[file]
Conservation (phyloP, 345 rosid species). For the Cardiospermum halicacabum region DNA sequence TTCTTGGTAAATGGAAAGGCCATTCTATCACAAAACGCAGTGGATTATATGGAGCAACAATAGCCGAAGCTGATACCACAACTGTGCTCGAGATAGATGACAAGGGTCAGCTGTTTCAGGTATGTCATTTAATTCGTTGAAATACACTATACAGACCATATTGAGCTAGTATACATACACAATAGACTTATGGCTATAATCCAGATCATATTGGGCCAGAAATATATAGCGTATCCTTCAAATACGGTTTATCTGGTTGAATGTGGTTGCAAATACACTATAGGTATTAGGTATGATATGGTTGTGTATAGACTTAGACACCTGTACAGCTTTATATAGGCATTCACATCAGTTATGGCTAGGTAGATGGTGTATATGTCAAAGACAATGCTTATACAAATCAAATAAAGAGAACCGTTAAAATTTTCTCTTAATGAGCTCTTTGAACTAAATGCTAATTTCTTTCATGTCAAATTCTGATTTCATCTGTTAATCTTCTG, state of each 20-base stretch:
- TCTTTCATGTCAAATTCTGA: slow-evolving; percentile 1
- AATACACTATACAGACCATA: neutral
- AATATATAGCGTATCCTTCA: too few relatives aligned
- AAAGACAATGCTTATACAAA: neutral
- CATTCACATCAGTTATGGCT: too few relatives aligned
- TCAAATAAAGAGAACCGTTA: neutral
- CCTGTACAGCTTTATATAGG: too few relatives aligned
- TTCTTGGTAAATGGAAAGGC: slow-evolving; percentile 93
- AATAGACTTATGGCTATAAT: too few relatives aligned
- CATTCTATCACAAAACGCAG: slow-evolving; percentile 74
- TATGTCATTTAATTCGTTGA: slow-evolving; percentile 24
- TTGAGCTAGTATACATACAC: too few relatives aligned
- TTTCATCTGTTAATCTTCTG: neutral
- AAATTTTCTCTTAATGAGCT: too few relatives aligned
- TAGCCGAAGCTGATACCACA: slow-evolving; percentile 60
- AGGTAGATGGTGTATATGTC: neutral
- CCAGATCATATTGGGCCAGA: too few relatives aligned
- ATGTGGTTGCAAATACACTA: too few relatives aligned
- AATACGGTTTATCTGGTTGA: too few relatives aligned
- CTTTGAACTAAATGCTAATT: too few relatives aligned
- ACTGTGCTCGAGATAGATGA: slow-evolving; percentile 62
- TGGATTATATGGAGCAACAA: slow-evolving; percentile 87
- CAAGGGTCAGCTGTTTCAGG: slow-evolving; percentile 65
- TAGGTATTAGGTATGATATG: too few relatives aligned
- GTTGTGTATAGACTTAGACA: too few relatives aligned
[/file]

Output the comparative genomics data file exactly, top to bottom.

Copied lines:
Conservation (phyloP, 345 rosid species). For the Cardiospermum halicacabum region DNA sequence TTCTTGGTAAATGGAAAGGCCATTCTATCACAAAACGCAGTGGATTATATGGAGCAACAATAGCCGAAGCTGATACCACAACTGTGCTCGAGATAGATGACAAGGGTCAGCTGTTTCAGGTATGTCATTTAATTCGTTGAAATACACTATACAGACCATATTGAGCTAGTATACATACACAATAGACTTATGGCTATAATCCAGATCATATTGGGCCAGAAATATATAGCGTATCCTTCAAATACGGTTTATCTGGTTGAATGTGGTTGCAAATACACTATAGGTATTAGGTATGATATGGTTGTGTATAGACTTAGACACCTGTACAGCTTTATATAGGCATTCACATCAGTTATGGCTAGGTAGATGGTGTATATGTCAAAGACAATGCTTATACAAATCAAATAAAGAGAACCGTTAAAATTTTCTCTTAATGAGCTCTTTGAACTAAATGCTAATTTCTTTCATGTCAAATTCTGATTTCATCTGTTAATCTTCTG, state of each 20-base stretch:
- TCTTTCATGTCAAATTCTGA: slow-evolving; percentile 1
- AATACACTATACAGACCATA: neutral
- AATATATAGCGTATCCTTCA: too few relatives aligned
- AAAGACAATGCTTATACAAA: neutral
- CATTCACATCAGTTATGGCT: too few relatives aligned
- TCAAATAAAGAGAACCGTTA: neutral
- CCTGTACAGCTTTATATAGG: too few relatives aligned
- TTCTTGGTAAATGGAAAGGC: slow-evolving; percentile 93
- AATAGACTTATGGCTATAAT: too few relatives aligned
- CATTCTATCACAAAACGCAG: slow-evolving; percentile 74
- TATGTCATTTAATTCGTTGA: slow-evolving; percentile 24
- TTGAGCTAGTATACATACAC: too few relatives aligned
- TTTCATCTGTTAATCTTCTG: neutral
- AAATTTTCTCTTAATGAGCT: too few relatives aligned
- TAGCCGAAGCTGATACCACA: slow-evolving; percentile 60
- AGGTAGATGGTGTATATGTC: neutral
- CCAGATCATATTGGGCCAGA: too few relatives aligned
- ATGTGGTTGCAAATACACTA: too few relatives aligned
- AATACGGTTTATCTGGTTGA: too few relatives aligned
- CTTTGAACTAAATGCTAATT: too few relatives aligned
- ACTGTGCTCGAGATAGATGA: slow-evolving; percentile 62
- TGGATTATATGGAGCAACAA: slow-evolving; percentile 87
- CAAGGGTCAGCTGTTTCAGG: slow-evolving; percentile 65
- TAGGTATTAGGTATGATATG: too few relatives aligned
- GTTGTGTATAGACTTAGACA: too few relatives aligned